Monday, June 13, 2011

[EQ] Health Inequalities - A Challenge for Local Authorities

Health Inequalities – A Challenge for Local Authorities


Marmot Review Fair Society, Healthy Lives 2011


Available online at:

“…..The Marmot Review team therefore commissioned the London Health Observatory to provide charts showing key indicators for monitoring health inequalities and the social determinants of health for all ‘upper tier’ local authorities in England – those which will take over the responsibility for public health (3).

The indicators at local authority level are:
- life expectancy at birth;
- children reaching a good level of development at age five;
- young people not in employment,
- education or training (NEET); and,
- percentage of people in households receiving means tested benefits.

In addition there is an index showing the level of social inequalities within each local authority area for: life expectancy at birth; disability free life expectancy at birth, and percentage of people in households receiving means tested benefits. The higher the value of the index the greater the inequality (4).

Commenting, eminent public health specialist and author of Fair Society, Health Lives, Professor Sir Michael Marmot said:

‘Health inequalities are a tragic waste of life and health and cost this country tens of billions of pounds every year in lost productivity, welfare payments and costs to the NHS from ill health (10). The evidence is very clear: investing in pre-school years pays most dividends.

We already know that by the age of 10 a child from a poorer background will have lost any advantage of intelligence indicated at 22 months; whereas a child from an affluent family will have improved his or her cognitive scores purely because of his/her advantaged background.

We now have the baseline measurements for tackling health inequalities, using a social determinants approach. The Coalition Government is working in the right direction by transferring the responsibility of preventing ill health to local authorities. We need to ensure that local authorities invest money and expertise to ensure long-term reductions in health inequalities.’

 Healthy Lives, Healthy People: Our Strategy for Public Health in England was published by the Coalition Government in November 2010. The White Paper sets out the Government’s long-term vision for the future of public health in England. It responds to the Marmot Review, adopting a life course framework for tackling the social determinants of health. The aim is to create a ‘wellness’ service (Public Health England) and to strengthen both national and local leadership

Main policy recommendations from Fair Society, Health Lives:

1. Giving every child the best start in life (highest priority recommendation) – what happens during early years (starting in the womb) has lifelong effects on many aspects of health and well-being from obesity, heart disease and mental health, to educational achievement and economic status. Later interventions, although important, are considerably less effective where good early foundations are lacking. That is why the Review proposes a rebalancing of public spending towards the early years, more parenting support programmes, a well-trained early years work force and high quality early years care.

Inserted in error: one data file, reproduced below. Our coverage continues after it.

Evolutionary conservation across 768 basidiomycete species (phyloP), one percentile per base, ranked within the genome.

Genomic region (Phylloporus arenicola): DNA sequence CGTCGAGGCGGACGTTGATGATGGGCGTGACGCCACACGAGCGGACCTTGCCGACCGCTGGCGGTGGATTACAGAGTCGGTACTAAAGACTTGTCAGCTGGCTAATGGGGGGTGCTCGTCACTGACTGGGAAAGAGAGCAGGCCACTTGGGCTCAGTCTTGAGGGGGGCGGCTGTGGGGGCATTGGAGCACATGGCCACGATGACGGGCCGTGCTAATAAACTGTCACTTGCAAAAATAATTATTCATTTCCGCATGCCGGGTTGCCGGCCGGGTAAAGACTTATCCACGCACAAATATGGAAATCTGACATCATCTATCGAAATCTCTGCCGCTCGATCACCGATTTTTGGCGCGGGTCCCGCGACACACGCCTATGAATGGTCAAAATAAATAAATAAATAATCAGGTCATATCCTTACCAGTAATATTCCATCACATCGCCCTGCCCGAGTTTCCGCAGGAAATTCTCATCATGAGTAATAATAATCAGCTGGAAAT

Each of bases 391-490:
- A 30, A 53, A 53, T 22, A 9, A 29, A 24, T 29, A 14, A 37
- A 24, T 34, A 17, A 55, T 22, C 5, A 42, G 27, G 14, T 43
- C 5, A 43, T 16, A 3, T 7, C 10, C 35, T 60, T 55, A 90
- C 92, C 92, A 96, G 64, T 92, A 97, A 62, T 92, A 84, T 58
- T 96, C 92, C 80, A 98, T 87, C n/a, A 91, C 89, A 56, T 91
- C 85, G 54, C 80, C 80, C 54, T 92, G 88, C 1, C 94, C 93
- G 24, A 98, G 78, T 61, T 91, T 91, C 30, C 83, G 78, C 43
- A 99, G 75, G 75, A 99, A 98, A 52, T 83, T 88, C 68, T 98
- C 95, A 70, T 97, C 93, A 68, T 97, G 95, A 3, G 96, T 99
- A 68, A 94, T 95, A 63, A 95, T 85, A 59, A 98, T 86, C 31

2. Enabling all children, young people and adults to maximize their capabilities and have control over their lives – educational achievement brings with it a whole range of achievements including better employment, income and physical and mental health. Evidence suggests it is families rather than schools that have the most influence on educational attainment therefore building closer links between schools, the family, and the local community are important to reducing educational inequalities.

3. Creating fair employment and good work for all – being in employment is protective of health; conversely unemployment contributes to poor health. Jobs need to offer a decent living wage, opportunities for in-work development, good management practices, the flexibility to enable people to balance work and family life, and protection from adverse working conditions that can damage health.

4. Ensuring a healthy standard of living for all – having insufficient money to lead a healthy life is a highly significant cause of health inequalities. Standards for a minimum income for healthy living  (MIHL) need to be developed and implemented – the calculation includes the level of income needed for adequate nutrition, physical activity, housing, individual and community interactions, transport, medical care and hygiene.

5. Creating and developing sustainable places and communities – many policies which would help mitigate climate change would also help reduce health inequalities – for instance more walking, cycling and green spaces. The Review proposes common policies to reduce the scale and impact of climate change and health inequalities. Good quality neighbourhoods can make a significant difference to quality of life and health – this relates both to the physical environment and to the social environment. Social support, within and between communities is critical to physical and mental well-being.

6. Strengthening the role and impact of ill-health prevention - many of the key health behaviours important for the development of chronic disease follow the social gradient: smoking, obesity, lack of physical activity, unhealthy nutrition and drug misuse. The Review argues for more funding to prevent ill health (currently it is only four percent of the NHS budget) and action to treat drug misuse as a medical problem. The NHS alone cannot tackle the social causes of ill health, action must come from families, schools, employers and government.



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